I had an interesting conversation the other day with a dedicated yoga practitioner and teacher who was passing through and wanted to do a practice with us. The conversation arose around them asking if it was okay for them to practice some add-ons and modifications to the practice. They explained that it was common practice to do this once you were an experienced practitioner and that he has recently done a workshop with a senior Ashtanga Teacher who had fully approved this and actually used this as an example to other students.

I said that if he wanted to practice with us in our “Open” sessions I would expect him not to add any extras on or modify, but to practice as closely to the method that Guruji taught me as possible. Of course he graciously agreed to do this especially once I gave my point of view on the matter. I want to use this blog to expand a little on my feelings on this.

I have been practising Ashtanga Yoga since Oct. 1992 so I guess that qualifies me as “experienced”. And yet, in all that time I have tried to do so exactly as I have been taught, first by Peter Sanson, then by Guruji and then Sharath. Even after a quarter century of practice, each time I get on my mat I do my best to practice exactly the method as Guruji taught it to me.

mike and gurujiI start each practice with the invocation “vande gurunam caranaravinde” or “I bow to the lotus feet of my guru and the lineage of gurus”. It seems to me that to chant this and then do whatever you please in the practice is a little strange.

Now I know that people say that Guruji changed what he taught over the years, but in the time I regularly traveled to Mysore between 1994 and 2004 he never changed the method. His emphasis may have evolved and may have been different for different people with different needs, but the method was the same. In fact he stated categorically on several occasions that he had changed nothing and that he was teaching exactly what he was taught by his guru, Krishnamacharya. I never had any reason to doubt this and still don’t.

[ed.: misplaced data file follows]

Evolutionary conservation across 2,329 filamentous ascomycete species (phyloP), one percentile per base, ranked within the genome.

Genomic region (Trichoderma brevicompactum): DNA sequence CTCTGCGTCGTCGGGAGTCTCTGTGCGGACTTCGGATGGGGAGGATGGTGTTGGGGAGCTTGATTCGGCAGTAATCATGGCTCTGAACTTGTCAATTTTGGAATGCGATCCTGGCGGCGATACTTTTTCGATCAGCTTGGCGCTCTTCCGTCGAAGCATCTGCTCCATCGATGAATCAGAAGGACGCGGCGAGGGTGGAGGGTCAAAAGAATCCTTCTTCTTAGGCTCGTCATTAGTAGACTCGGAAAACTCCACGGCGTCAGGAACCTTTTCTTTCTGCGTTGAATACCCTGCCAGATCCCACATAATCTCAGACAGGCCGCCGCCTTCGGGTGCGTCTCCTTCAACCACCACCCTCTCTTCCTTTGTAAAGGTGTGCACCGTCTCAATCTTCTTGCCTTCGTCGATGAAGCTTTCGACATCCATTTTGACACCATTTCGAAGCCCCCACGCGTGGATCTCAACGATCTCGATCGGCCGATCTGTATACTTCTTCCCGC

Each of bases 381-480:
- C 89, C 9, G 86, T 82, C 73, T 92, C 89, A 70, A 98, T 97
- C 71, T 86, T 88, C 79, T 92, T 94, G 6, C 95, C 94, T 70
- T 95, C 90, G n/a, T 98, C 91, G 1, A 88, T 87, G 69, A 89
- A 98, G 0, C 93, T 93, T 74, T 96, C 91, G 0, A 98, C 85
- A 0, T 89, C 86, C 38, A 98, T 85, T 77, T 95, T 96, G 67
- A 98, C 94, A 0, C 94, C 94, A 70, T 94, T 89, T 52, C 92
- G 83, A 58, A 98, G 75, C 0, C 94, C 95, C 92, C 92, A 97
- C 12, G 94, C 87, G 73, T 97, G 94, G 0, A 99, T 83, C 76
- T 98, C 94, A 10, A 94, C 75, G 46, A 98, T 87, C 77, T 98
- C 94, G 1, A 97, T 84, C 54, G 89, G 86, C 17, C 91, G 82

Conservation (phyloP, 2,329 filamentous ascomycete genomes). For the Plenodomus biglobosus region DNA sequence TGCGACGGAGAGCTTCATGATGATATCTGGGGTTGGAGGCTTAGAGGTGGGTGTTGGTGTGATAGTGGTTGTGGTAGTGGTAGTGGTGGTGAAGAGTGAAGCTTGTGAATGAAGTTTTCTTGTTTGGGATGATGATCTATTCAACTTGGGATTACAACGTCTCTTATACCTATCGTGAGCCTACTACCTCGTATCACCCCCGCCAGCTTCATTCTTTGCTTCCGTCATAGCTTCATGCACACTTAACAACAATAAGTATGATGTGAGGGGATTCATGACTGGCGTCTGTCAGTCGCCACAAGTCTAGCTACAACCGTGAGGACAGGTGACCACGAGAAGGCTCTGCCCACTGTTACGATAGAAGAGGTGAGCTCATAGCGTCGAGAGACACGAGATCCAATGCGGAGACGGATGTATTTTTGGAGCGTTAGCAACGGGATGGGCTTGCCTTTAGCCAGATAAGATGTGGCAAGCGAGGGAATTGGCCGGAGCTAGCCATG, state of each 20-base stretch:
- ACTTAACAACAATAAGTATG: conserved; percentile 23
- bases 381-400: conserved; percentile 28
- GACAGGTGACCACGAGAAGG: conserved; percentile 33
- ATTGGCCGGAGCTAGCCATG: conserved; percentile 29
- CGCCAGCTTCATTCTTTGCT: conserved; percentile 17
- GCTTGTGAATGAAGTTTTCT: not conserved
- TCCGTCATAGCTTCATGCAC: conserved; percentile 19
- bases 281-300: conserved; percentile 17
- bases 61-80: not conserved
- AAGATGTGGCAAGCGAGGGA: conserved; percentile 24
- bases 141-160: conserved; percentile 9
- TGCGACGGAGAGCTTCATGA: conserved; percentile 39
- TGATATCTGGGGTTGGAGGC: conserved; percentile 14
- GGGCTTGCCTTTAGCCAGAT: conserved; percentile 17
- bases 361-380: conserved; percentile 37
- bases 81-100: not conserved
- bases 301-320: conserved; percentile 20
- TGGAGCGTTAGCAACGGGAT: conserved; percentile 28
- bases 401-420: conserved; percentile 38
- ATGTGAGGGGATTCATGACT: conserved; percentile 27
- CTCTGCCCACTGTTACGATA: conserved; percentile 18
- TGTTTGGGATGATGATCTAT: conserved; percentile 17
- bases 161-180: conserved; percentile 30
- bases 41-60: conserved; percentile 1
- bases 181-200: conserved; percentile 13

In some ways, this question is irrelevant. Just because the Guru may give the method to different people in different ways, doesn’t give us as students the right or the prerogative to do the same. Certainly not unless we feel we have reached “Guru” status ourselves, and I, for one, know I am a long, long way away from that. Does this mean that I expect all of the people who come to Te Aro Astanga Yoga to rigidly adhere to the sequence at all times? No, because people come to me for all sorts of reasons. However, the changes I may make are very minor and they are always with the intention of moving that person to the correct sequence sooner rather than later.

None of us will ever practice “perfectly”. All of us on certain days will modify a little, especially if we are dealing with an injury or pain but for me, I am always trying to find a way to practice as I was taught. And you know what? It works.

We need to always remember that what we are doing is “citta vritti nirodhah” – stilling the fluctuations of the mind. The essence of achieving this is discipline and the first practice of discipline is to do as your Guru instructs. I know that many people, senior teachers among them state that their practice is their “Guru”. They say that their own body knows best. In my opinion, this is misunderstanding the Guru concept. Your practice is not your Guru, it is what your Guru tells you to do. We have certain habits in our bodies, samskaras, and our body will lead us in that direction if we let it. The role of the Guru is to give us a method to break those habits, our practice, and to tell us when we stray from our practice, and to support us when we struggle with our practice.

Modern day people struggle with this concept and modern day yoga seems to be moving away from it. So many of the modern yoga practices are “Guru-less”. There is no parampara, no lineage. No-one wants to practice with humility. No-one wants to do the hard work. Instead, yoga should make you feel good and look good. Pain is bad. Want to do handstands? Don’t wait until your guru says you are ready, just attend a “Handstand Workshop”. Want to experience a high? Just go to a “Yoga Trance Dance” workshop.

Is this yoga? Maybe it is. Maybe it works for some people. But it sure isn’t traditional yoga and it sure isn’t what Guruji taught me and I trust what he taught me more than anything else, because it continues to work for me. It continues to lead me in the direction of “vritti nirodhah” and it continues to lead me onto my mat everyday.